You should be. Cause I’m tellin’ ya, this one’s a killer. (I know, I’m not funny. At all. But hey, you’re still reading, so what does that say about you? Kidding!)
Yeah, anyway. So I don’t know if you heard, but moving sucks balls. For reals. But I’m back now. At least for a little bit.
A lot of stuff has happened the past week. Most importantly, MY BIRTHDAY! I know, I know, you guys are all really excited for me. But seriously, I’ve come to that point where there really aren’t any more birthdays to look forward to, so just call me old. It’s okay. I’ve embraced it.
So the exciting part of my birthday, you ask? Well…
KitchenAid, bitches! I GOT ONE! From Tom! Cause you know, sometimes he actually knows what he’s doing…
So what, you ask, did I make to break that baby in? Funny story… Actually, not really, just kind of long and annoying. So you know how I’m moving and all? We’re kinda doing it in pieces. And, well, I really suck at prioritizing. While I may have packed up and moved my entire bar, I forgot the baking soda and baking powder. And then I used up all the butter on dinner last night. I also don’t have Interweb at the new house as of yet. So rather than Google “baking powder/soda-less confection fattened up with oil instead of butter,” I was left to flipping through a million and one real-live books. Crazy, I know. But if I didn’t figure out something to do while the lil’ pumpkin napped, I was gonna have to start unpacking boxes. Heaven forbid.
So while I was lacking quite a few necessary ingredients, I did, however, have a dozen eggs. And cream of tartar. (Why that got the cut before leavener and cinnamon is beyond me.) And I shit, I’ve got a brand spankin’ new stand mixer… I assume you know where I’m going with this. (Angel food cake, dur dur. Okay that was mean. If you guessed meringue or pavlova or even something ridiculous like pulled pork or lentil soup, I still love you. Kind of.)
The base of all forty five recipes I looked at are pretty much the same. But my stroke of geniosity came from The Mixer Bible, which Tom bought me as an accompianment. Under their variations, they suggest a cocoa version and an orange version. But because I am fabulously over the top, I combined them. I know, I know, you can’t even handle what a good idea that was but please, don’t thank me, just get up and go make this.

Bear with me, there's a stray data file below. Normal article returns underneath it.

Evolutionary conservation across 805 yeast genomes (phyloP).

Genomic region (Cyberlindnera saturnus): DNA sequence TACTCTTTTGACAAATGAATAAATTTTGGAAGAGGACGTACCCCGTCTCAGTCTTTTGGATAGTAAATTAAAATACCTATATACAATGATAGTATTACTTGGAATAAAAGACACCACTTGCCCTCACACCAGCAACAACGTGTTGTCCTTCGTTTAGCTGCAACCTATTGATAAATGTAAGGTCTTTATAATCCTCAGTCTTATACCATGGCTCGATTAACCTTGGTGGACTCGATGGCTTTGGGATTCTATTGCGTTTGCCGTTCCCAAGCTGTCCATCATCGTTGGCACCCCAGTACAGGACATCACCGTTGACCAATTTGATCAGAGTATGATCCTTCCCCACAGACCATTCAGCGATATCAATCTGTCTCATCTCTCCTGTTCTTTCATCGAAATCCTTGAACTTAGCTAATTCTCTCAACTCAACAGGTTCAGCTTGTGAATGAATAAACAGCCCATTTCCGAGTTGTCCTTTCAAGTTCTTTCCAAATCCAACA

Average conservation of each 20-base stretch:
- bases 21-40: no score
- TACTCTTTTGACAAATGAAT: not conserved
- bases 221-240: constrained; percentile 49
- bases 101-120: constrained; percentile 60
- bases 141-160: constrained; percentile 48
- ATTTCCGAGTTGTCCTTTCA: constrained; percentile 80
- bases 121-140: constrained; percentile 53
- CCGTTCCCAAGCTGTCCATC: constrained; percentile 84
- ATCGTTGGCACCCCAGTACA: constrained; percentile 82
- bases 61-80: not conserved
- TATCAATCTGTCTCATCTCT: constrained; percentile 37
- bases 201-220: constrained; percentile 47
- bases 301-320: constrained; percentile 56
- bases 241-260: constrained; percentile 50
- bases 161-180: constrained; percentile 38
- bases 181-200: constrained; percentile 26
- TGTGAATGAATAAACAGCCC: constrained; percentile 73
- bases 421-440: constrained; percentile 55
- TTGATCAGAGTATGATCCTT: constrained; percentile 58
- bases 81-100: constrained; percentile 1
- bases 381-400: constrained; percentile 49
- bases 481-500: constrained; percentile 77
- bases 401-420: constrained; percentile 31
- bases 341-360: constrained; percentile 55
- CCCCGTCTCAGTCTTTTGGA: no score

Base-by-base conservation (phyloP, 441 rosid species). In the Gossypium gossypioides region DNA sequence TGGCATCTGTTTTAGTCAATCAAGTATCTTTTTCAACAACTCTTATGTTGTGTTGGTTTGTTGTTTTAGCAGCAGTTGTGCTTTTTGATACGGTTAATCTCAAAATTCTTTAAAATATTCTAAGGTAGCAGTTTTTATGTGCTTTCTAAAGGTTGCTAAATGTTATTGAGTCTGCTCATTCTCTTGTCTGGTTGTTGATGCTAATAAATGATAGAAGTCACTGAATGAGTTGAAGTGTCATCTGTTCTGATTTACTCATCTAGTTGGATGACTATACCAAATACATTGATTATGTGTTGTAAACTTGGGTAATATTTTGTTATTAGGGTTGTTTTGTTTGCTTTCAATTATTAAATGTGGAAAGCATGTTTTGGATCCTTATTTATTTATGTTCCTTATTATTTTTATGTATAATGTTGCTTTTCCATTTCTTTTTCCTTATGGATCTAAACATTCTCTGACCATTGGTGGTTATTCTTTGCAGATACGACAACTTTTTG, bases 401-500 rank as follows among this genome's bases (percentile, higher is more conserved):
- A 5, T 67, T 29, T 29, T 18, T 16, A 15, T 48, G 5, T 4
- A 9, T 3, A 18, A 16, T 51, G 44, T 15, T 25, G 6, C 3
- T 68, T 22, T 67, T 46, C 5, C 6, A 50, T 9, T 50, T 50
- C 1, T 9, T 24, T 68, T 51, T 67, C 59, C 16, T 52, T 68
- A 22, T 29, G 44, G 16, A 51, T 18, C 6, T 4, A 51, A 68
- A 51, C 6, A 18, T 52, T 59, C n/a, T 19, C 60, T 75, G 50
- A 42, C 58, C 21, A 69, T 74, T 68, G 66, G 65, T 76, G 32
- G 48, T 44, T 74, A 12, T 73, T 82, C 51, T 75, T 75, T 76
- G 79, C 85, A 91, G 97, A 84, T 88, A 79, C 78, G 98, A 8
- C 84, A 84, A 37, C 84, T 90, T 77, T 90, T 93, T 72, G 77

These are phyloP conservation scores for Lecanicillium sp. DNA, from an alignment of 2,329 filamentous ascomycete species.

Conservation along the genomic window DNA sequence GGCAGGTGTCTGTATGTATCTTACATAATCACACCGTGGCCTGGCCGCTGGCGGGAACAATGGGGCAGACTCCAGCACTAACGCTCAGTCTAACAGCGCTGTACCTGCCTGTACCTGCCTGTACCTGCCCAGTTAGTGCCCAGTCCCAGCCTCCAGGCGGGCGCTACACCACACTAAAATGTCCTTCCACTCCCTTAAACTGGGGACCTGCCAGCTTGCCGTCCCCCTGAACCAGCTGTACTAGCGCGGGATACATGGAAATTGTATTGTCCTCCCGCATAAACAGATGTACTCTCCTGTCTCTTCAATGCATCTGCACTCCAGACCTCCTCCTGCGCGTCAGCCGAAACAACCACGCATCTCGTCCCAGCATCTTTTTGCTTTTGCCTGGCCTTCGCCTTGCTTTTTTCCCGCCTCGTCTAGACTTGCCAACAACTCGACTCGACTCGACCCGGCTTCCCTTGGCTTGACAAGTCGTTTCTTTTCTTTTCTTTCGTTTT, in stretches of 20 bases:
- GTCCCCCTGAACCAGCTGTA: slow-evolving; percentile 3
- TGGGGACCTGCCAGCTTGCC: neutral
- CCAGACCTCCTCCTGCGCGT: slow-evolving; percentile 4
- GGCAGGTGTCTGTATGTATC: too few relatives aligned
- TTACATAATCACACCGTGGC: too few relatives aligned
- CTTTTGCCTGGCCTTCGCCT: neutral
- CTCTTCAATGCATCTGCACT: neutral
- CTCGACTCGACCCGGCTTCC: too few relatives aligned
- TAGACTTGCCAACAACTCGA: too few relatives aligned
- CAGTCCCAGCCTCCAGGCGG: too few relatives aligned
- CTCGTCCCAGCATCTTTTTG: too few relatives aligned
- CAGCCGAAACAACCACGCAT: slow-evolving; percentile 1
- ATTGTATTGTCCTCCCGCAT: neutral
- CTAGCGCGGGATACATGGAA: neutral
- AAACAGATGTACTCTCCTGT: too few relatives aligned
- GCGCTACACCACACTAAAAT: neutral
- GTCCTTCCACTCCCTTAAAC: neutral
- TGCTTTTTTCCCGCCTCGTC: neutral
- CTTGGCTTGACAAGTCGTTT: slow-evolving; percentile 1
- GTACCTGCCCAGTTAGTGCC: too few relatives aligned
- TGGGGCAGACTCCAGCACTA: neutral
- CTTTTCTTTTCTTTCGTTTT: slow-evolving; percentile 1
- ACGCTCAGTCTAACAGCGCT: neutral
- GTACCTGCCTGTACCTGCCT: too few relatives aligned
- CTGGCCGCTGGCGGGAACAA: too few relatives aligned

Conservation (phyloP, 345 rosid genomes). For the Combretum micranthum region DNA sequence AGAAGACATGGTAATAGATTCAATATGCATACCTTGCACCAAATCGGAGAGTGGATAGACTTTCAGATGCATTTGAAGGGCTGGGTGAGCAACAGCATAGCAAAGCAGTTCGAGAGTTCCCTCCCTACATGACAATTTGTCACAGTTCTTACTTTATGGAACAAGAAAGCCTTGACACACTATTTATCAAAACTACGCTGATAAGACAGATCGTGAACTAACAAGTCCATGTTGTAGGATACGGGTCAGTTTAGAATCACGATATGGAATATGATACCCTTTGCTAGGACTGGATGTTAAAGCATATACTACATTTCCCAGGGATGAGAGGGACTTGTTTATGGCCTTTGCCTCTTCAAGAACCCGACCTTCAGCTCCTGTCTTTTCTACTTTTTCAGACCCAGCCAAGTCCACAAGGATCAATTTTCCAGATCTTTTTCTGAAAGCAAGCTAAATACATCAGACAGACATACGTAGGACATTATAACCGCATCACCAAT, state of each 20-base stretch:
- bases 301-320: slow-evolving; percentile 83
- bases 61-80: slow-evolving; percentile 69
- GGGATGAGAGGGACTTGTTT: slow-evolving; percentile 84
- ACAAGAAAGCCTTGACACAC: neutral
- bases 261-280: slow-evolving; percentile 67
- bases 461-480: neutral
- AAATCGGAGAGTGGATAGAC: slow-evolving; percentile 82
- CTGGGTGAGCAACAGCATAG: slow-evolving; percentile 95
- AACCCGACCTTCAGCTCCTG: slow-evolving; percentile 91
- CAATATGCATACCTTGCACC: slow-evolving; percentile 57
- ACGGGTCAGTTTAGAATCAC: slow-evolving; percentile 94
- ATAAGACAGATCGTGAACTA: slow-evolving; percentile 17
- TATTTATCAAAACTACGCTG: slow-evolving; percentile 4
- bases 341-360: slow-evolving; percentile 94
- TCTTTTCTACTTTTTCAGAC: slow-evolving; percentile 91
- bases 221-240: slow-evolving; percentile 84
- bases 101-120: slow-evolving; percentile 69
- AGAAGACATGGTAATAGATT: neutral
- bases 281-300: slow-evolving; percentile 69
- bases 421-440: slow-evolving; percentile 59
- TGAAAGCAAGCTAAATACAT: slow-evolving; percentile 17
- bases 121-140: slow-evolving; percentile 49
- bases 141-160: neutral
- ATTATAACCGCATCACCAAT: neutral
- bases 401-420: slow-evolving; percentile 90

Chocolate Orange Angel Food Cake
Inspired by The Mixer Bible
For the cake:
1 1/2 cups room temperature egg whites (between 9-11 eggs)
2 cups granulated sugar (superfine, if you have it)
1/2 cup cake flour (not self-rising)
1 1/2 teaspoons cream of tartar
1/3 cup good cocoa powder
1/2 teaspoon salt
2 teaspoons vanilla extract
1/2 tablespoon warm water
1/2 tablespoon orange liqueur
zest of one orange
heaping 1/2 cup powdered sugar
scant 1/3 cup cocoa powder
1/2 tablespoon orange liqueur
1 tablespoon warm water
Preheat oven to 350.
Combine cake flour, cocoa, salt, and 1/4 cup of the sugar. Sift to lighten four times. Set aside.
In a large bowl, whisk the egg whites until frothy. Add the cream of tartar, water, and orange liquer, and continue to whisk until soft peaks form. Add the remaining sugar, in three separate batches, whisking all the while. When your whites hold their peaks upright and have a glossy sheen to them, carefully fold your dry ingredients in in three batches.
Pour your batter into an ungreased 10 inch tube pan. Bake for 40 minutes, or until cake tester comes out clean and the cake springs back. Immediately invert after removal from the oven. When the cake has completely cooled, use a knife around the edges to loosen the cake, and remove to a wire rack.
Whisk the glaze ingredients together until smooth. I prefer a looser glaze, but if you like it thicker, add more powdered sugar. Using a spoon, drizzle it over the top, allowing it to drip oh-so-attractively over the sides.
A few tips (here’s where I get all serious and pretend like I know what I’m doing):
- Egg whites whip better at room temperature. If you haven’t taken the eggs out beforehand, just put ‘em all in a bowl and cover with warm water. They should come up in temperature enough by the time you’re done sifting your dry ingredients.
- Be careful separating your eggs. I find it easiest to crack it into your hand and let the white slip through your fingers; passing it back and forth between shells just increases the chance that you break the yolk.
- Please actually measure the egg whites. It’ll take between 9-11 eggs to yield 1 1/2 cups, but start with nine, and add more if you need it.
- Letting the cake cool upside down is essential, or the weight of it will make it fall back on itself. You can just turn it upside down on a cooling rack, but a wine bottle through the center is traditional. And we all know I’m not short on those…